Everything in moderation, including moderation.

It’s terrifyingly close to Christmas. Late November to January is an endless round of social occasions, gorging yourself silly on turkey and ham, and drinking far more than responsible you would.

Those of you in the Northern Hemisphere are blessed with being able to combine gluttony with Winter – all the extra stodge you’re consuming can be covered up by enormous jerseys, scarves and ample sized coats. Sadly in the Southern Hemisphere, Christmas means Summer. We still eat and drink as much, but it’s hot. We’re wearing less. We really don’t want to be increasing our bulk at this time of the year. And most of us combine the Christmas period with a beach holiday. Unfair.

Let’s be honest, it’s virtually impossible to be completely responsible between now and Christmas. My annual foray into doubling my size starts with Birthday Week in early November and just keeps going. This year, I’m aiming for more balance in my life. Enough good times, but less of the indulgence and resulting self flagellation.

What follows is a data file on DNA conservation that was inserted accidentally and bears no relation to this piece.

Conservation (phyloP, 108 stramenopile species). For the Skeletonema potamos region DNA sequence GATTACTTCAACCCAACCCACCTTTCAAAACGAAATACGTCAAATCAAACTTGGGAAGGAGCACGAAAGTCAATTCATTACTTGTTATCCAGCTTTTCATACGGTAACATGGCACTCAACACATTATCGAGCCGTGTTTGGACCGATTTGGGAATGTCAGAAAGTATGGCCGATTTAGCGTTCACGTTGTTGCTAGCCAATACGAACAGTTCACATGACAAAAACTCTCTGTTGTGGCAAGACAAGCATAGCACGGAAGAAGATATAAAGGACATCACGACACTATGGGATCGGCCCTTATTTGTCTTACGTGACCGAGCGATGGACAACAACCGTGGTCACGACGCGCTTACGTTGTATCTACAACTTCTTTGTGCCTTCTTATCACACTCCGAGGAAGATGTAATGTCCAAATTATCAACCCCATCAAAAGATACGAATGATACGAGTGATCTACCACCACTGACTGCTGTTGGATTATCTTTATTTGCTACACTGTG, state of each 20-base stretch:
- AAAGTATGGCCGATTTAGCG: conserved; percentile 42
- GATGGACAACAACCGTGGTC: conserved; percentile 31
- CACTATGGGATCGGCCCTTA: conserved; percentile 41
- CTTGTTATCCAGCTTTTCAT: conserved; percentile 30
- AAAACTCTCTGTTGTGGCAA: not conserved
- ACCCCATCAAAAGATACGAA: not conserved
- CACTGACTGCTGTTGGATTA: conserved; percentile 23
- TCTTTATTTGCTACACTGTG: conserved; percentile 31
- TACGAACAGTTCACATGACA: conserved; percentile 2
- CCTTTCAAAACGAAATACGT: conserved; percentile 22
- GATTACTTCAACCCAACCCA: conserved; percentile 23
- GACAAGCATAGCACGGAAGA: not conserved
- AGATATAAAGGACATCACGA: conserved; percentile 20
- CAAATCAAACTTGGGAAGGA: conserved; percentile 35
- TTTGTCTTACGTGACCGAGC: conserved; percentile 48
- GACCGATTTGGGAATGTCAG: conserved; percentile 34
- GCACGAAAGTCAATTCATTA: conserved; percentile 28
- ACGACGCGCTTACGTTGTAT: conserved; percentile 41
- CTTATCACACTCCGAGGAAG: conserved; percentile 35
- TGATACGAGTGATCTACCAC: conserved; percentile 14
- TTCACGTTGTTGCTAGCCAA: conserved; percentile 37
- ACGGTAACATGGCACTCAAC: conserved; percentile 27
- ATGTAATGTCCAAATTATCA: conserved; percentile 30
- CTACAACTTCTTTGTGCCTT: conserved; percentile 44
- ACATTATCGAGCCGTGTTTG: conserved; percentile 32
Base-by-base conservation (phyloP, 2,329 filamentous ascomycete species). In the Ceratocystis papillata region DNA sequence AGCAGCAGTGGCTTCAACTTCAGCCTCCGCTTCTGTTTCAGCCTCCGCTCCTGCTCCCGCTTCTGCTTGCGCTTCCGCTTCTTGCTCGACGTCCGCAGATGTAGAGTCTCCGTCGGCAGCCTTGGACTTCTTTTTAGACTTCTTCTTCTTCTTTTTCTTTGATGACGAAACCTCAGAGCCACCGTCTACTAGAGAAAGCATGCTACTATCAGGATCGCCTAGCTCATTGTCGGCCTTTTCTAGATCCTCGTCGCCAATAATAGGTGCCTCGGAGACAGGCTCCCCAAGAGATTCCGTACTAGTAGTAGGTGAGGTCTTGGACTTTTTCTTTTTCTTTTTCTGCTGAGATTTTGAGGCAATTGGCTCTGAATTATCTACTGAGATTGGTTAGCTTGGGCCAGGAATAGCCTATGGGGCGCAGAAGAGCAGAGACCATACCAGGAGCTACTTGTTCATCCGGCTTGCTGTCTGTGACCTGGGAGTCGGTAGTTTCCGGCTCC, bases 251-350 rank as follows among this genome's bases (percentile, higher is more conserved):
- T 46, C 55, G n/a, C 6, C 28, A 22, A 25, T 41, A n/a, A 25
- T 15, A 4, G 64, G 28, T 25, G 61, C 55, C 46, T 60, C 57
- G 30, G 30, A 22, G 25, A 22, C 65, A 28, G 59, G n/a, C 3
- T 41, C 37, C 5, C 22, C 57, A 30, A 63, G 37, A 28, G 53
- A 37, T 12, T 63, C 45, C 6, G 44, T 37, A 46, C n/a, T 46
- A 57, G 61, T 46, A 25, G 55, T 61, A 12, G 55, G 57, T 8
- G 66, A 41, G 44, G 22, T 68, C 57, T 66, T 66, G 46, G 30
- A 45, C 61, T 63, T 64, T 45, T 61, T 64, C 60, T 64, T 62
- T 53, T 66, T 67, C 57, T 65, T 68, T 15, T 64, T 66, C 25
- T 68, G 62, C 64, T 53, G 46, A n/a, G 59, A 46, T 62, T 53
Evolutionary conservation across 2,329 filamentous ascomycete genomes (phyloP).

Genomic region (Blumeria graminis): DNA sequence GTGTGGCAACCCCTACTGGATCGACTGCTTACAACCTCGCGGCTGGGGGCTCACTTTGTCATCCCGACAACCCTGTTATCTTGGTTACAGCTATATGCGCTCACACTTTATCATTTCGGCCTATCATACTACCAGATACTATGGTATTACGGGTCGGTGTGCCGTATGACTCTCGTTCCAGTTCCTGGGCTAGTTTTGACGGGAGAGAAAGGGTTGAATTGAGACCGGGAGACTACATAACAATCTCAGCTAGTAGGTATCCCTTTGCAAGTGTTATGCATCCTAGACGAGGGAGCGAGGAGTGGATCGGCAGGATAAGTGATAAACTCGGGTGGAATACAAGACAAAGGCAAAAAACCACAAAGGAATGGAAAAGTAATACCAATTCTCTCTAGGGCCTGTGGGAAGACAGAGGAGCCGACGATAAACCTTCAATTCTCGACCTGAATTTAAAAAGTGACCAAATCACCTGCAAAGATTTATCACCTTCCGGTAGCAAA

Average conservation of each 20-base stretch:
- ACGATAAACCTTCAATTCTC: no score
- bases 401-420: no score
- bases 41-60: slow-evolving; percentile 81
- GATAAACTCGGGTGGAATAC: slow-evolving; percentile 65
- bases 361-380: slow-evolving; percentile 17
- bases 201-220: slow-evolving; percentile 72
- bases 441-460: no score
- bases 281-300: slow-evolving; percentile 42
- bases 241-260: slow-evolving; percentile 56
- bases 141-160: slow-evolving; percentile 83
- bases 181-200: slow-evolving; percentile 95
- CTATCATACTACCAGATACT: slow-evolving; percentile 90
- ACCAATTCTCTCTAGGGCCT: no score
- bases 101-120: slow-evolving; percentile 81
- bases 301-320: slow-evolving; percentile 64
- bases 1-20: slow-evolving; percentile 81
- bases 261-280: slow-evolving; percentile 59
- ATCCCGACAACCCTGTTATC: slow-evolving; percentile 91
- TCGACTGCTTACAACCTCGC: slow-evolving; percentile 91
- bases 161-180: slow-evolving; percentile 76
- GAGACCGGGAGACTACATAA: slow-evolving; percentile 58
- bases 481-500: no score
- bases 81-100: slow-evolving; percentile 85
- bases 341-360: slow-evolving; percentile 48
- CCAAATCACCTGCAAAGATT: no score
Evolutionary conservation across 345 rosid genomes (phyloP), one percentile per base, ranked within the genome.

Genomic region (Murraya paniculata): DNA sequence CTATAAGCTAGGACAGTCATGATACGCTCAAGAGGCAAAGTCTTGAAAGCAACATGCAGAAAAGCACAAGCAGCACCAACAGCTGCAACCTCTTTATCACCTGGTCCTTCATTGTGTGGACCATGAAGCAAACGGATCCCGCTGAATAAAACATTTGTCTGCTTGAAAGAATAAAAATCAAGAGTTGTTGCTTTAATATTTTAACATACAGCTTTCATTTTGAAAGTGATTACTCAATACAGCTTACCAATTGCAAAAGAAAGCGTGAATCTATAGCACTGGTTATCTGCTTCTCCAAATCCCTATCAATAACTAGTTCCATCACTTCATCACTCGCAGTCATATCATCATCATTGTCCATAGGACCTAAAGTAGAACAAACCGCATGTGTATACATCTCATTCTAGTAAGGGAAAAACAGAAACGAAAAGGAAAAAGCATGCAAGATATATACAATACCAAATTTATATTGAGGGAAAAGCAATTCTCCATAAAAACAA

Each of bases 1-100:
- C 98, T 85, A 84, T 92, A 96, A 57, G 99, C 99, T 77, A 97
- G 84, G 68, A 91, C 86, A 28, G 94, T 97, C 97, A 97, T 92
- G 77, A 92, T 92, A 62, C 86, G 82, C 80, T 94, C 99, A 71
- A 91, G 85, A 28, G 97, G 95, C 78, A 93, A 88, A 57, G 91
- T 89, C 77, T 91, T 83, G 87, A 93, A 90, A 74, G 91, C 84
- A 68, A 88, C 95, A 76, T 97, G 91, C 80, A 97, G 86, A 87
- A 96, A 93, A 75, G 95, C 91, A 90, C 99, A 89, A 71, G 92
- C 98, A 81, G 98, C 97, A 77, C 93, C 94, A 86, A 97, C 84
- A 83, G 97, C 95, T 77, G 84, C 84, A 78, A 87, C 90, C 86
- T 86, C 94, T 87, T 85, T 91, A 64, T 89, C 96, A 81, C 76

That is to say, go to the parties. Eat the food. Drink the champagne. Then avoid alcohol and eat clean on non-party days. Find a good vitamin B complex to replace what booze has depleted. Go for a walk. Don’t beat yourself up. Everything in moderation, including moderation.

Just eating clean, light and healthy on the in between days will balance up much of the damage. The extra vitamins and minerals you get from vegetables and lean protein is amazingly restorative. The downside is that steamed white meat and rabbit food gets mighty boring, mighty fast. Which is a fast road to falling off the wagon prior to your next party. So my tips for making clean food delicious and moreish are:

  • Add herbs. As many as you can handle. Parsley, mint, coriander are all wonderful additions to salads, along with being great tasting.
  • Add spice. Chilli, garlic and ginger are accessible ways to add flavour to protein or vegetables. The added heat from chilli has the added benefit of making you feel full faster.
  • Add crunch. Nuts and seeds are great for adding texture to a salad. They’re also high in healthy fats, protein and fibre.
  • Add dressing. Olive oil, vinegars and soy sauce add flavour to any salad. Olive oil is recognised as reducing the risks of cardiovascular disease, while many vinegars are good for gut health.
  • Add variety. Mix it up. Don’t eat the same thing every day. Try different proteins, different vegetables, get inspiration from different countries.

If you’re still stuck for ideas, try a few recipes I’ve already posted:

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Sources: www.psychologyofeating.com; www.thefoodcoach.com.au, www.livestrong.com, www.medicalnewstoday.com


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